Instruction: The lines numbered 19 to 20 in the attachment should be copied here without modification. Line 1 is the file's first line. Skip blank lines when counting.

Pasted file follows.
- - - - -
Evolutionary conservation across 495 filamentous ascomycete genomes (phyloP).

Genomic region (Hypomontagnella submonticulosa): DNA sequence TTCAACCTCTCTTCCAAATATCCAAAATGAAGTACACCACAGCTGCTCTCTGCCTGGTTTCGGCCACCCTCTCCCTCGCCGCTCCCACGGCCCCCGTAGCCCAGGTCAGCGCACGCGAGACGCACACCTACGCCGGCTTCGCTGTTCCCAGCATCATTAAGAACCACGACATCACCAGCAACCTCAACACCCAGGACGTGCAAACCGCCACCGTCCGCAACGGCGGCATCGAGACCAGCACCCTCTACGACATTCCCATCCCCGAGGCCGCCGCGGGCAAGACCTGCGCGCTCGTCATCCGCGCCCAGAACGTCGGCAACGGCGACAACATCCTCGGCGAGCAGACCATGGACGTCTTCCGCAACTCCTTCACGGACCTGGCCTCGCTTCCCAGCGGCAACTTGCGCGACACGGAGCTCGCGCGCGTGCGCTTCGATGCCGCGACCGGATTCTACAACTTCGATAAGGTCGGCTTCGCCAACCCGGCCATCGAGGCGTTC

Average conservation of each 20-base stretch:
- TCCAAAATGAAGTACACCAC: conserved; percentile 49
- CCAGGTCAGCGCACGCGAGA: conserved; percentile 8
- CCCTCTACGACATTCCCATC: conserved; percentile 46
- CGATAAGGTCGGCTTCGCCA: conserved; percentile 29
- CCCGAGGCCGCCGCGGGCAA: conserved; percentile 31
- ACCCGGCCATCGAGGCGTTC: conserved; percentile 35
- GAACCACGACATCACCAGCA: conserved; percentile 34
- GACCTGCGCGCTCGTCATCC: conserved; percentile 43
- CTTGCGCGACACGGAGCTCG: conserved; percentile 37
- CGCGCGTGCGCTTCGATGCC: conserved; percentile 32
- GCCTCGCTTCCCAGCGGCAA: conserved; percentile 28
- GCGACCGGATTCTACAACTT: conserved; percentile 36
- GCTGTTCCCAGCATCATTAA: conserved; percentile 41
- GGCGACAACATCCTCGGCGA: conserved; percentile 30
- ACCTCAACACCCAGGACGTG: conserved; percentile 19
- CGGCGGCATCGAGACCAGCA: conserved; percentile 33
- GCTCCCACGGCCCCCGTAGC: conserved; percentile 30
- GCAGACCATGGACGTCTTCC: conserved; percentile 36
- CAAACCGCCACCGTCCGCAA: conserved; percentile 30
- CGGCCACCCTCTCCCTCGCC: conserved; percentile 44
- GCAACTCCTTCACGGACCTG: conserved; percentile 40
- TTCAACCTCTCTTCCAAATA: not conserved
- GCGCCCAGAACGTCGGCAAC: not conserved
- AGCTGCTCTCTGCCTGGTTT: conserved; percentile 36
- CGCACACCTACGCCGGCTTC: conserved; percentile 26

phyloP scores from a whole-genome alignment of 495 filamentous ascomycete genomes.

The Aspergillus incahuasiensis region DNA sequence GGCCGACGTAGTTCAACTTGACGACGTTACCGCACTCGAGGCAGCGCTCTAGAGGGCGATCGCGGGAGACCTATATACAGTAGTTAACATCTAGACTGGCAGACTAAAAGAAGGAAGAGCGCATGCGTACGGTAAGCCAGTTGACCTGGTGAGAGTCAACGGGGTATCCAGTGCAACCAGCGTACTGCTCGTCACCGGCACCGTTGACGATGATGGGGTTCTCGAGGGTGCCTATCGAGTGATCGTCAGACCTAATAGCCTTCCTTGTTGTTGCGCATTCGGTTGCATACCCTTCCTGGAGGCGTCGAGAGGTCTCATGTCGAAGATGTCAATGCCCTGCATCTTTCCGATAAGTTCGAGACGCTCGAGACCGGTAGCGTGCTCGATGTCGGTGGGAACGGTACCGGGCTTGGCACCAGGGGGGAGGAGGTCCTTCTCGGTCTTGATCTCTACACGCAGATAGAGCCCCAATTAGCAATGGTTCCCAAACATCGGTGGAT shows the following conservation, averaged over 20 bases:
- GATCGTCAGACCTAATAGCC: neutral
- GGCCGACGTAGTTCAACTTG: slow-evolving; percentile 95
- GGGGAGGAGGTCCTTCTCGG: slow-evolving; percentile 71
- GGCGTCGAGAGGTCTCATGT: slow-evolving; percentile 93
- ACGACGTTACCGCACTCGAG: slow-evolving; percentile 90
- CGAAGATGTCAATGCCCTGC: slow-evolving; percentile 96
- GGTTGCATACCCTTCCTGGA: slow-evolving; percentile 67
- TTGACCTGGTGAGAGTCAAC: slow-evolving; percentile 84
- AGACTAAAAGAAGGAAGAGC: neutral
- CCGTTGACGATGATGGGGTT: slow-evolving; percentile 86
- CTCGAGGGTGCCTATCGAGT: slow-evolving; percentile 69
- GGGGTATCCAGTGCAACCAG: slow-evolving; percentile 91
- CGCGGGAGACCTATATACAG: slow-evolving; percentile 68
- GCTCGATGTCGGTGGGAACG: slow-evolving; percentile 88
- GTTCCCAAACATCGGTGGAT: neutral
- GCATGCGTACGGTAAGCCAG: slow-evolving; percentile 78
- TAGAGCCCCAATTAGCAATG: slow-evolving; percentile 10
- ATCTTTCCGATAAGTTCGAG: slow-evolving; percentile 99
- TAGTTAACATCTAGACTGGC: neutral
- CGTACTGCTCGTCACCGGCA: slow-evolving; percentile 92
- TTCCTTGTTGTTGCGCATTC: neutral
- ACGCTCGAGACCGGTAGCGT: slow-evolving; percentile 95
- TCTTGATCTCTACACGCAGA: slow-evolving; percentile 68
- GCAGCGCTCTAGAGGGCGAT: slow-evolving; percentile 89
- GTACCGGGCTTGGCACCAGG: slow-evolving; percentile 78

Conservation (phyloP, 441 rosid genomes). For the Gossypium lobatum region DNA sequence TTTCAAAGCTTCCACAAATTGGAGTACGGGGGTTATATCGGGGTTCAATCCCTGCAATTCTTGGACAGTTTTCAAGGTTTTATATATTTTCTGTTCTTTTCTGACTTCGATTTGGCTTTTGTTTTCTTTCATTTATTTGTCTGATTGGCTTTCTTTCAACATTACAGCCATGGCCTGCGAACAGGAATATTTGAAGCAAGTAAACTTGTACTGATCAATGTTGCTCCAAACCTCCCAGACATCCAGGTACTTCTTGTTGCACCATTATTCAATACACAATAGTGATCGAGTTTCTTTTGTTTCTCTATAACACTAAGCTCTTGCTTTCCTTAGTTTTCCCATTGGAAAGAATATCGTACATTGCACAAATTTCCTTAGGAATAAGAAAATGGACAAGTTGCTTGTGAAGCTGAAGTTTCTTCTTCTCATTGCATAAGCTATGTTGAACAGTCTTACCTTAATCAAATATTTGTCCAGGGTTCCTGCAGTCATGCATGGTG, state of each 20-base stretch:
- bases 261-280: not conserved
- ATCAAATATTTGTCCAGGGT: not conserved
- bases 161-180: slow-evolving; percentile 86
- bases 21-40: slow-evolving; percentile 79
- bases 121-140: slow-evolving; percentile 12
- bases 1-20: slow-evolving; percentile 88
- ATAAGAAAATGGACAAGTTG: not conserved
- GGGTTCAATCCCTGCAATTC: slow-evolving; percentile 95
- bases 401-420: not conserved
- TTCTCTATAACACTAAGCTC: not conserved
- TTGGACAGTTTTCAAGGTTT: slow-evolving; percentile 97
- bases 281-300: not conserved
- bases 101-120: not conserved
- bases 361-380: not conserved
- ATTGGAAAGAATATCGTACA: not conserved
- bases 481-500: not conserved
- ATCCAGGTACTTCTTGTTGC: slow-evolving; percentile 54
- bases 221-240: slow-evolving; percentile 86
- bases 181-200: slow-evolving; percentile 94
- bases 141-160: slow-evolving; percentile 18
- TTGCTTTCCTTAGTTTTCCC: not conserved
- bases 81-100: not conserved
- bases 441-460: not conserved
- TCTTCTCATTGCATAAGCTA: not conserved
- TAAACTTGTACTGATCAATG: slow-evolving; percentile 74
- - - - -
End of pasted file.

- CGGCGGCATCGAGACCAGCA: conserved; percentile 33
- GCTCCCACGGCCCCCGTAGC: conserved; percentile 30